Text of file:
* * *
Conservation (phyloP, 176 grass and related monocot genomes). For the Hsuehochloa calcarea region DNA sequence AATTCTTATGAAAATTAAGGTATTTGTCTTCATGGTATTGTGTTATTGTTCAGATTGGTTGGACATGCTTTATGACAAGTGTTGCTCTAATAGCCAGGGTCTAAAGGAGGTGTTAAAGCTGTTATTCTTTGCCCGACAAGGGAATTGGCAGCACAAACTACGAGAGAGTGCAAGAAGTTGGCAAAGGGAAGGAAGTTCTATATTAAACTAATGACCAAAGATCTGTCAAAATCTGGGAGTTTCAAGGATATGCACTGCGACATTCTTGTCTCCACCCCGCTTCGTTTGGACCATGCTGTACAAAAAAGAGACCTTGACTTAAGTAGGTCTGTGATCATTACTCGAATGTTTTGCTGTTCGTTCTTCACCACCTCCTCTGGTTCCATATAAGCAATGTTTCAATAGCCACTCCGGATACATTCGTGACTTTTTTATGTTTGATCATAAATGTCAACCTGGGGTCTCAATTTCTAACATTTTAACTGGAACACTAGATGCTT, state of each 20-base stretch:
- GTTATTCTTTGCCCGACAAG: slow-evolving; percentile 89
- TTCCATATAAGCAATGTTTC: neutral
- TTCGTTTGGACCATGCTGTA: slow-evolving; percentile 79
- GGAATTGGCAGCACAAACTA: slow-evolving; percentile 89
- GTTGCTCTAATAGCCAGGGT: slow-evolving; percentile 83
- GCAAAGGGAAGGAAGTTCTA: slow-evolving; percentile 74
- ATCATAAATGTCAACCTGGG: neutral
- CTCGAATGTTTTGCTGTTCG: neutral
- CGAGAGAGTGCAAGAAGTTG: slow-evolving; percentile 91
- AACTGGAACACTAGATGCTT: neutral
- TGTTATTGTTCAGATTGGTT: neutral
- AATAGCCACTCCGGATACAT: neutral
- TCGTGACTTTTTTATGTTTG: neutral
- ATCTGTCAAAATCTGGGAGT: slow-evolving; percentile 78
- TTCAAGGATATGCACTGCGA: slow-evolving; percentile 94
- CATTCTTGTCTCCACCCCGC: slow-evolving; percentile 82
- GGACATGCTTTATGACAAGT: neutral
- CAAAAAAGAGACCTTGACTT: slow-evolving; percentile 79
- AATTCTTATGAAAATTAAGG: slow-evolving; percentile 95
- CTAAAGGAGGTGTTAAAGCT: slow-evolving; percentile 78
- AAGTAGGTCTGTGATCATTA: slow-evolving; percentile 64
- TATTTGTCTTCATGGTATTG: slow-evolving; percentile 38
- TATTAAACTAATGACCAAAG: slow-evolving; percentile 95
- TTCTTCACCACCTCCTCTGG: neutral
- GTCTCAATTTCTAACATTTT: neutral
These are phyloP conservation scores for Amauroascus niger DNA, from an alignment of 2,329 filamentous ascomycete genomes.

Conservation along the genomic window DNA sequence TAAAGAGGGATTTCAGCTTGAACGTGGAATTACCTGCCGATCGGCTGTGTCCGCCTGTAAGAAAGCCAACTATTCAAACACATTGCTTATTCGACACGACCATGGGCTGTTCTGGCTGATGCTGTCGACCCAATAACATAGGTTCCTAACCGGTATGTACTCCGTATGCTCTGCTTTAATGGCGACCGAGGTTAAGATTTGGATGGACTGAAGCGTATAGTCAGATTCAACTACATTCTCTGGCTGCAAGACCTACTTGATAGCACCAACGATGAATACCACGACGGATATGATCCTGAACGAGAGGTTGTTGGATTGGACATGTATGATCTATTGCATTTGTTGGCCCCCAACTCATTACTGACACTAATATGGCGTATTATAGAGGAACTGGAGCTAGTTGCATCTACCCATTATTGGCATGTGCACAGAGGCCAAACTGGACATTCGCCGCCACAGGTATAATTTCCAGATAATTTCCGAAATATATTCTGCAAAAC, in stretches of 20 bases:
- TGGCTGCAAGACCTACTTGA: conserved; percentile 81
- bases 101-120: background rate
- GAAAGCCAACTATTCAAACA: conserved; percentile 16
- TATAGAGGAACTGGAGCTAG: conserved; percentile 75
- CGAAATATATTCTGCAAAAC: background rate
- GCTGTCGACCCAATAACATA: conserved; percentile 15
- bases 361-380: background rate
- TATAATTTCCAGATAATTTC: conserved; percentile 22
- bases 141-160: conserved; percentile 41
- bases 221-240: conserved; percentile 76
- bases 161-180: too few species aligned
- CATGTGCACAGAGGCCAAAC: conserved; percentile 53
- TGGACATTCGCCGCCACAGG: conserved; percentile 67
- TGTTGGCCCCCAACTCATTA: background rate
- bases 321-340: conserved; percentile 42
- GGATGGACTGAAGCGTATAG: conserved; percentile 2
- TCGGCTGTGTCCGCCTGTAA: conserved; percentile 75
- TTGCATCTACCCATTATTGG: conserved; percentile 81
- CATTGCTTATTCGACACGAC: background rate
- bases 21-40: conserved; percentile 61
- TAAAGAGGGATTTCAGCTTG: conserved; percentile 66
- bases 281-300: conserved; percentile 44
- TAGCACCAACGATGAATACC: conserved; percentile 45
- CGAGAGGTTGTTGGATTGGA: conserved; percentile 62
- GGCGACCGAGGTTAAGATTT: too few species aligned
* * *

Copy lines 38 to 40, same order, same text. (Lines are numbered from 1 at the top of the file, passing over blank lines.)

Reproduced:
- bases 221-240: conserved; percentile 76
- bases 161-180: too few species aligned
- CATGTGCACAGAGGCCAAAC: conserved; percentile 53